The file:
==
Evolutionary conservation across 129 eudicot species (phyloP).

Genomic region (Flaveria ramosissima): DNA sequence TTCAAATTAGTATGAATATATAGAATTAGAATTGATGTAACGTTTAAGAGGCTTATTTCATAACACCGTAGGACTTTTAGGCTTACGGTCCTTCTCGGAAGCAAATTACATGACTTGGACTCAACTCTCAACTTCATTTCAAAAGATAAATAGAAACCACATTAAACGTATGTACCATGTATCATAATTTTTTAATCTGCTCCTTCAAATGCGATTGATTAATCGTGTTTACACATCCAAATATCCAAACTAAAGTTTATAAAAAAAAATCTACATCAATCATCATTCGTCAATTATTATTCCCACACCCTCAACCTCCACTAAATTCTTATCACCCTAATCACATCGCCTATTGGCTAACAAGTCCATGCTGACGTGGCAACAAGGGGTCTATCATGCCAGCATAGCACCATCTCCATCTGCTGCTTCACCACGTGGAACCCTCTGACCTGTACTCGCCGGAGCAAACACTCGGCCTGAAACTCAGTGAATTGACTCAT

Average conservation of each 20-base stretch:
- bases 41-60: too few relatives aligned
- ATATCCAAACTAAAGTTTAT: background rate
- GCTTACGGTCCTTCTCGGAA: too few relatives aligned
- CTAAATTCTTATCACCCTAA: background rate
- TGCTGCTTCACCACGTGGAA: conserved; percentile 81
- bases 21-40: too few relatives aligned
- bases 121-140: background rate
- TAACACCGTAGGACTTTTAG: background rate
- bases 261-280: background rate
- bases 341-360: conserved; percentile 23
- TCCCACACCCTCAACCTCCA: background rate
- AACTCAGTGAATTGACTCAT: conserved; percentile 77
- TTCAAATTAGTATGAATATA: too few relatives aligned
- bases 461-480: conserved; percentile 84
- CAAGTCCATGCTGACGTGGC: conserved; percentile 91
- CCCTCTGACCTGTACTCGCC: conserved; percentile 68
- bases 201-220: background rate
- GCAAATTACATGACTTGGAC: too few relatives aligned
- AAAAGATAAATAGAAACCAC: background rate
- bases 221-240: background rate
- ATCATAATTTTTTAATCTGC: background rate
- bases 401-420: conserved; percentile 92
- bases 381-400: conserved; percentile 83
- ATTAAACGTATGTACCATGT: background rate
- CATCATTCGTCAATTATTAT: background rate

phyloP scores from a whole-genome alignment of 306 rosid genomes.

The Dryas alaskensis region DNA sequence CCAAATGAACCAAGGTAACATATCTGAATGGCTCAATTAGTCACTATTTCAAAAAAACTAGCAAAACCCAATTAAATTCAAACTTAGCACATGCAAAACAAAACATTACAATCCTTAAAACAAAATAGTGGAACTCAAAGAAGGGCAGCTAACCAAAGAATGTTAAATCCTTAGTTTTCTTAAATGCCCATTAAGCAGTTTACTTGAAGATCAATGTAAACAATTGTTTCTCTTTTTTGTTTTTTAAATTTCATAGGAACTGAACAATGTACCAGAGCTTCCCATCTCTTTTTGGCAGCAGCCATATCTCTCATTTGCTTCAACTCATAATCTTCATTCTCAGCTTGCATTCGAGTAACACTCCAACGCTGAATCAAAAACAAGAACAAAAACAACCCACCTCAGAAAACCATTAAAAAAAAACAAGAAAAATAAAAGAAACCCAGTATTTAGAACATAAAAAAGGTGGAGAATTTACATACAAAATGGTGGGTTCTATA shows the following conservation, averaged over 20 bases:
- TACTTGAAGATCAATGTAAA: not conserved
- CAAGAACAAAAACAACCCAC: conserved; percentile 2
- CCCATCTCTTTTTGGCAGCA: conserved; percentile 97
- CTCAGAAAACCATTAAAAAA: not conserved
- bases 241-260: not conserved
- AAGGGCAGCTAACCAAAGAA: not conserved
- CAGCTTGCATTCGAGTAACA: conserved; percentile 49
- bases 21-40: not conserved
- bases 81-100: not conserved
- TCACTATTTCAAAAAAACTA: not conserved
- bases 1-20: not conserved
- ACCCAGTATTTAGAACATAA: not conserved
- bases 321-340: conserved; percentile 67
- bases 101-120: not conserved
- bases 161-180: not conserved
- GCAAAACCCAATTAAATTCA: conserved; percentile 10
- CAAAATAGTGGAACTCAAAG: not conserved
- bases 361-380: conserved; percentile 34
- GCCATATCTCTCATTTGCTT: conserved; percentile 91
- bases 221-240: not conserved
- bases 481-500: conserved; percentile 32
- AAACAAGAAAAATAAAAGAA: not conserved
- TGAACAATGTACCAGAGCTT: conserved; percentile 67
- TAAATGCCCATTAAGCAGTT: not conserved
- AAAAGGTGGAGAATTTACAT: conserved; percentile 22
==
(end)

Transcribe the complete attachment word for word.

Evolutionary conservation across 129 eudicot species (phyloP).

Genomic region (Flaveria ramosissima): DNA sequence TTCAAATTAGTATGAATATATAGAATTAGAATTGATGTAACGTTTAAGAGGCTTATTTCATAACACCGTAGGACTTTTAGGCTTACGGTCCTTCTCGGAAGCAAATTACATGACTTGGACTCAACTCTCAACTTCATTTCAAAAGATAAATAGAAACCACATTAAACGTATGTACCATGTATCATAATTTTTTAATCTGCTCCTTCAAATGCGATTGATTAATCGTGTTTACACATCCAAATATCCAAACTAAAGTTTATAAAAAAAAATCTACATCAATCATCATTCGTCAATTATTATTCCCACACCCTCAACCTCCACTAAATTCTTATCACCCTAATCACATCGCCTATTGGCTAACAAGTCCATGCTGACGTGGCAACAAGGGGTCTATCATGCCAGCATAGCACCATCTCCATCTGCTGCTTCACCACGTGGAACCCTCTGACCTGTACTCGCCGGAGCAAACACTCGGCCTGAAACTCAGTGAATTGACTCAT

Average conservation of each 20-base stretch:
- bases 41-60: too few relatives aligned
- ATATCCAAACTAAAGTTTAT: background rate
- GCTTACGGTCCTTCTCGGAA: too few relatives aligned
- CTAAATTCTTATCACCCTAA: background rate
- TGCTGCTTCACCACGTGGAA: conserved; percentile 81
- bases 21-40: too few relatives aligned
- bases 121-140: background rate
- TAACACCGTAGGACTTTTAG: background rate
- bases 261-280: background rate
- bases 341-360: conserved; percentile 23
- TCCCACACCCTCAACCTCCA: background rate
- AACTCAGTGAATTGACTCAT: conserved; percentile 77
- TTCAAATTAGTATGAATATA: too few relatives aligned
- bases 461-480: conserved; percentile 84
- CAAGTCCATGCTGACGTGGC: conserved; percentile 91
- CCCTCTGACCTGTACTCGCC: conserved; percentile 68
- bases 201-220: background rate
- GCAAATTACATGACTTGGAC: too few relatives aligned
- AAAAGATAAATAGAAACCAC: background rate
- bases 221-240: background rate
- ATCATAATTTTTTAATCTGC: background rate
- bases 401-420: conserved; percentile 92
- bases 381-400: conserved; percentile 83
- ATTAAACGTATGTACCATGT: background rate
- CATCATTCGTCAATTATTAT: background rate

phyloP scores from a whole-genome alignment of 306 rosid genomes.

The Dryas alaskensis region DNA sequence CCAAATGAACCAAGGTAACATATCTGAATGGCTCAATTAGTCACTATTTCAAAAAAACTAGCAAAACCCAATTAAATTCAAACTTAGCACATGCAAAACAAAACATTACAATCCTTAAAACAAAATAGTGGAACTCAAAGAAGGGCAGCTAACCAAAGAATGTTAAATCCTTAGTTTTCTTAAATGCCCATTAAGCAGTTTACTTGAAGATCAATGTAAACAATTGTTTCTCTTTTTTGTTTTTTAAATTTCATAGGAACTGAACAATGTACCAGAGCTTCCCATCTCTTTTTGGCAGCAGCCATATCTCTCATTTGCTTCAACTCATAATCTTCATTCTCAGCTTGCATTCGAGTAACACTCCAACGCTGAATCAAAAACAAGAACAAAAACAACCCACCTCAGAAAACCATTAAAAAAAAACAAGAAAAATAAAAGAAACCCAGTATTTAGAACATAAAAAAGGTGGAGAATTTACATACAAAATGGTGGGTTCTATA shows the following conservation, averaged over 20 bases:
- TACTTGAAGATCAATGTAAA: not conserved
- CAAGAACAAAAACAACCCAC: conserved; percentile 2
- CCCATCTCTTTTTGGCAGCA: conserved; percentile 97
- CTCAGAAAACCATTAAAAAA: not conserved
- bases 241-260: not conserved
- AAGGGCAGCTAACCAAAGAA: not conserved
- CAGCTTGCATTCGAGTAACA: conserved; percentile 49
- bases 21-40: not conserved
- bases 81-100: not conserved
- TCACTATTTCAAAAAAACTA: not conserved
- bases 1-20: not conserved
- ACCCAGTATTTAGAACATAA: not conserved
- bases 321-340: conserved; percentile 67
- bases 101-120: not conserved
- bases 161-180: not conserved
- GCAAAACCCAATTAAATTCA: conserved; percentile 10
- CAAAATAGTGGAACTCAAAG: not conserved
- bases 361-380: conserved; percentile 34
- GCCATATCTCTCATTTGCTT: conserved; percentile 91
- bases 221-240: not conserved
- bases 481-500: conserved; percentile 32
- AAACAAGAAAAATAAAAGAA: not conserved
- TGAACAATGTACCAGAGCTT: conserved; percentile 67
- TAAATGCCCATTAAGCAGTT: not conserved
- AAAAGGTGGAGAATTTACAT: conserved; percentile 22